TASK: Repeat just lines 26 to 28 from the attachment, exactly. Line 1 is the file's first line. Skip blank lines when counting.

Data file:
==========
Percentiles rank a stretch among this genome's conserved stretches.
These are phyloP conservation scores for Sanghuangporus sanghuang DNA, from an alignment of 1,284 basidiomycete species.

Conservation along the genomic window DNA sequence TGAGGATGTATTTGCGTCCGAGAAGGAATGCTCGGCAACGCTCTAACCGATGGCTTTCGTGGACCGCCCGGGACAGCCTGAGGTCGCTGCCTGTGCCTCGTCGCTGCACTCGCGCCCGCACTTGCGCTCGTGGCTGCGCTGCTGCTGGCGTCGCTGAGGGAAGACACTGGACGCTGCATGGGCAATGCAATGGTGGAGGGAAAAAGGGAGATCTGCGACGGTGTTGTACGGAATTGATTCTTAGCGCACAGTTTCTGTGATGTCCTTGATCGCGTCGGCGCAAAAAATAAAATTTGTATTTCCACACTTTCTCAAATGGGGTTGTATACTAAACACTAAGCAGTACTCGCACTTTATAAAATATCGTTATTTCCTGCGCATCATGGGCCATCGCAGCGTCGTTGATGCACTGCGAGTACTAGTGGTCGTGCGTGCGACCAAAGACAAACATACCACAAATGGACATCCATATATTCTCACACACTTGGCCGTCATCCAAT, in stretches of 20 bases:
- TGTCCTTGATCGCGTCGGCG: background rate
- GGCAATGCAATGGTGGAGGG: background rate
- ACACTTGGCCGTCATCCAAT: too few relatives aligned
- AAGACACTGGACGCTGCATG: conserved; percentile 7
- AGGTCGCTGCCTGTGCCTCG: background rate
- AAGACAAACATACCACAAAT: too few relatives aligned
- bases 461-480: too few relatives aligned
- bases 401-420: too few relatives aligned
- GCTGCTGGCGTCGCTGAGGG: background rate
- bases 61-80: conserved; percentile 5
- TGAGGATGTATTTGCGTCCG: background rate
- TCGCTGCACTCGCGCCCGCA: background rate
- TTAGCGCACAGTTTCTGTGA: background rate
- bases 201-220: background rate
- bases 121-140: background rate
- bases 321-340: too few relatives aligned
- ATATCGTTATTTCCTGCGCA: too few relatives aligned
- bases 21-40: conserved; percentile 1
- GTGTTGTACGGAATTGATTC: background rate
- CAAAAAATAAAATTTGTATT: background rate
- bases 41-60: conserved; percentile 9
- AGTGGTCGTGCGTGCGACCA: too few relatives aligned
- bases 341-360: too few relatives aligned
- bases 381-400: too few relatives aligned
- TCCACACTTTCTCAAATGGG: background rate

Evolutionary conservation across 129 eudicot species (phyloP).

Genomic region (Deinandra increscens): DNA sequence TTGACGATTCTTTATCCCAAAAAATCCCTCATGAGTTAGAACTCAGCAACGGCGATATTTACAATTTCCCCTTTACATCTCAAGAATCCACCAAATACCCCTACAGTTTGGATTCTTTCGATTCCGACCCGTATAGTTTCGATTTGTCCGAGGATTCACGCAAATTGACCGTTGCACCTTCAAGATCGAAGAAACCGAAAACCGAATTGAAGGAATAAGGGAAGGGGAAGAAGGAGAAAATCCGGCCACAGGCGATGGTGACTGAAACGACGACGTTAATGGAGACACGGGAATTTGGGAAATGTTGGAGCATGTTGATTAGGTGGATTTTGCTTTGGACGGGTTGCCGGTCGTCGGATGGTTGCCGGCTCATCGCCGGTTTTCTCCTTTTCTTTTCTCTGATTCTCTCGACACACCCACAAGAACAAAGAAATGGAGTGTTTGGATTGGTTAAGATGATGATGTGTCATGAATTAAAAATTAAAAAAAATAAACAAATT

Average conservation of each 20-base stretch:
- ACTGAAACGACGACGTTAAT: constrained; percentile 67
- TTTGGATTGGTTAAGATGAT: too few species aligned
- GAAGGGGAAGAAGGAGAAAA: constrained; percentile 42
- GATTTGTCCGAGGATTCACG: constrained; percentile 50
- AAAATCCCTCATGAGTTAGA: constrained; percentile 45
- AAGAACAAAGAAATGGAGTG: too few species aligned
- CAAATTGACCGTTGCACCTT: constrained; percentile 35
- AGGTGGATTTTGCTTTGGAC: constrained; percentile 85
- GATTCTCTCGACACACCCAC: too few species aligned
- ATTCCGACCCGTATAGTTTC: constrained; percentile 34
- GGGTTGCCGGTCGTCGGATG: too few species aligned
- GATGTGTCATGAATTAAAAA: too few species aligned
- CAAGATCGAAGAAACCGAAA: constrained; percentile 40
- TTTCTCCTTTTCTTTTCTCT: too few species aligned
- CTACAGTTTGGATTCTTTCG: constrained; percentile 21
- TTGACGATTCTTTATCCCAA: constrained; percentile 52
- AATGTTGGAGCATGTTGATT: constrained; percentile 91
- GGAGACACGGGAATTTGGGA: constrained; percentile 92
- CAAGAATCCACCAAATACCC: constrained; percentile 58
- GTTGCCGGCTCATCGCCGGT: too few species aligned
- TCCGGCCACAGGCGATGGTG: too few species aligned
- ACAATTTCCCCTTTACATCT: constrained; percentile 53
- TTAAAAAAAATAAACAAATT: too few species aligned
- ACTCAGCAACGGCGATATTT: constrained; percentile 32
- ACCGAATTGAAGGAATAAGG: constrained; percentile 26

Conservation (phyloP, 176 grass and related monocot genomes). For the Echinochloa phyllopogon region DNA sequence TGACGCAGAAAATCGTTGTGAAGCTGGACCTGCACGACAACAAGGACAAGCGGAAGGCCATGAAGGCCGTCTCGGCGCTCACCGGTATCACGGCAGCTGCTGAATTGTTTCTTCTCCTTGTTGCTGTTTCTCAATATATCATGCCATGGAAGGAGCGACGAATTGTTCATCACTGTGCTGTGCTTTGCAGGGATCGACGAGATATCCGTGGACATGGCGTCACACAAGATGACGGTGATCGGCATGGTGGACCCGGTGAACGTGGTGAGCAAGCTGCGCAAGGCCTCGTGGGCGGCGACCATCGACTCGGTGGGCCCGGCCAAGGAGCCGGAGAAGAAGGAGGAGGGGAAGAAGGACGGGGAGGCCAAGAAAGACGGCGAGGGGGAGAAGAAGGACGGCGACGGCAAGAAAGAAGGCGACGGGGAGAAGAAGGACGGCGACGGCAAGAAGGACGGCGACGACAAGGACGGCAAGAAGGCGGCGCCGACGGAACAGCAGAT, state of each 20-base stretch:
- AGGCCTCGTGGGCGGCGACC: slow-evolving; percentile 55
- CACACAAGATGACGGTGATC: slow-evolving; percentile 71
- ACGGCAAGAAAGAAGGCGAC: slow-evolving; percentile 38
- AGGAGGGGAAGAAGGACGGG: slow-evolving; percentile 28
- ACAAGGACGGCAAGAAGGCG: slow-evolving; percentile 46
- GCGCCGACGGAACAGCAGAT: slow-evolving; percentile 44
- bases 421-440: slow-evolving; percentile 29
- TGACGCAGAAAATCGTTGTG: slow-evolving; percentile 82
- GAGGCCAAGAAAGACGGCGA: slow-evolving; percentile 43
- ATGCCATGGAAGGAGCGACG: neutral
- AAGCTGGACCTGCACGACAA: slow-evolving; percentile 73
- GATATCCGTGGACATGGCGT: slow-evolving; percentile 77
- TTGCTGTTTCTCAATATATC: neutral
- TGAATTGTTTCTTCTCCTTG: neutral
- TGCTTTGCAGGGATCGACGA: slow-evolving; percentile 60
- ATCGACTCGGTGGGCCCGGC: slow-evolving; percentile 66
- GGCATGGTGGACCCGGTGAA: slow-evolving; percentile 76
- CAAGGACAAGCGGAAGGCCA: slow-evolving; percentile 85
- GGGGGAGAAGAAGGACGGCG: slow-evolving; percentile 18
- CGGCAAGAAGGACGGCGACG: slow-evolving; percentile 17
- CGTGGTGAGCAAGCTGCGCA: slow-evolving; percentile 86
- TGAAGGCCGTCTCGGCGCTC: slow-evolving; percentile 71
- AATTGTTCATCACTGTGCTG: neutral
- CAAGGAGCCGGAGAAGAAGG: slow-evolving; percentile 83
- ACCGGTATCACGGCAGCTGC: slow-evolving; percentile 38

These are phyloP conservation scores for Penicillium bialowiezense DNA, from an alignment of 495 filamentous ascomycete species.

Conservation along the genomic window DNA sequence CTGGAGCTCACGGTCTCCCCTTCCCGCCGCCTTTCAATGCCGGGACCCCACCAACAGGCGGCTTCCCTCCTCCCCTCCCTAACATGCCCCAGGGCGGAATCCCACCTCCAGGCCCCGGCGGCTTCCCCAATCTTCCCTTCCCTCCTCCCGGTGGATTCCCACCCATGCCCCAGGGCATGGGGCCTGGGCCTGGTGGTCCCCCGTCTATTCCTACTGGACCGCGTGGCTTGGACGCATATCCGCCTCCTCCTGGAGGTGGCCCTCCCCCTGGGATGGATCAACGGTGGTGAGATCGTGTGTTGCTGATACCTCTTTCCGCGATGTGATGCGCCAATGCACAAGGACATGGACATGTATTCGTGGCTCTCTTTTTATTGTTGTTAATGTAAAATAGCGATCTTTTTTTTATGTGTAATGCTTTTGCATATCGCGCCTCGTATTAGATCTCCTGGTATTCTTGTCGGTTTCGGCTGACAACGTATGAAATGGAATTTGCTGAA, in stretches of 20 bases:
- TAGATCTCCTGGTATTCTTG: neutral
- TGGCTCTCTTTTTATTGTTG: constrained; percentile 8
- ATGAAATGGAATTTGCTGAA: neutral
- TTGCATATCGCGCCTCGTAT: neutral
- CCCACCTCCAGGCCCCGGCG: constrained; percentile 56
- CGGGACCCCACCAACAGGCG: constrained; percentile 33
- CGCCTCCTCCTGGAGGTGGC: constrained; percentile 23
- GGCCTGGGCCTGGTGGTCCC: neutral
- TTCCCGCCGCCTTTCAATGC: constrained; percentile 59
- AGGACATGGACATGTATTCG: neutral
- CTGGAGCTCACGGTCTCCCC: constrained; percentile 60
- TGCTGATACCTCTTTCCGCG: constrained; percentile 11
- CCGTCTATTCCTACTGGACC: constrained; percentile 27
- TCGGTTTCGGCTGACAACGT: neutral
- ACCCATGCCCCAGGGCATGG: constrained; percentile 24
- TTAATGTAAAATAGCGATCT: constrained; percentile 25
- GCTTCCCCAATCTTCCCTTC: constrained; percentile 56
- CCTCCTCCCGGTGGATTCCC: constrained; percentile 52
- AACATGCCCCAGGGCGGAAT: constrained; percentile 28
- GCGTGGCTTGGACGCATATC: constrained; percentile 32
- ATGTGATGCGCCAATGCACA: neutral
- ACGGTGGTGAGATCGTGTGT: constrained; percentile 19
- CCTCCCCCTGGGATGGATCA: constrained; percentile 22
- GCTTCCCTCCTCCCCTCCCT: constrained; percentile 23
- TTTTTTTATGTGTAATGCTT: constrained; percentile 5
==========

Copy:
- bases 341-360: too few relatives aligned
- bases 381-400: too few relatives aligned
- TCCACACTTTCTCAAATGGG: background rate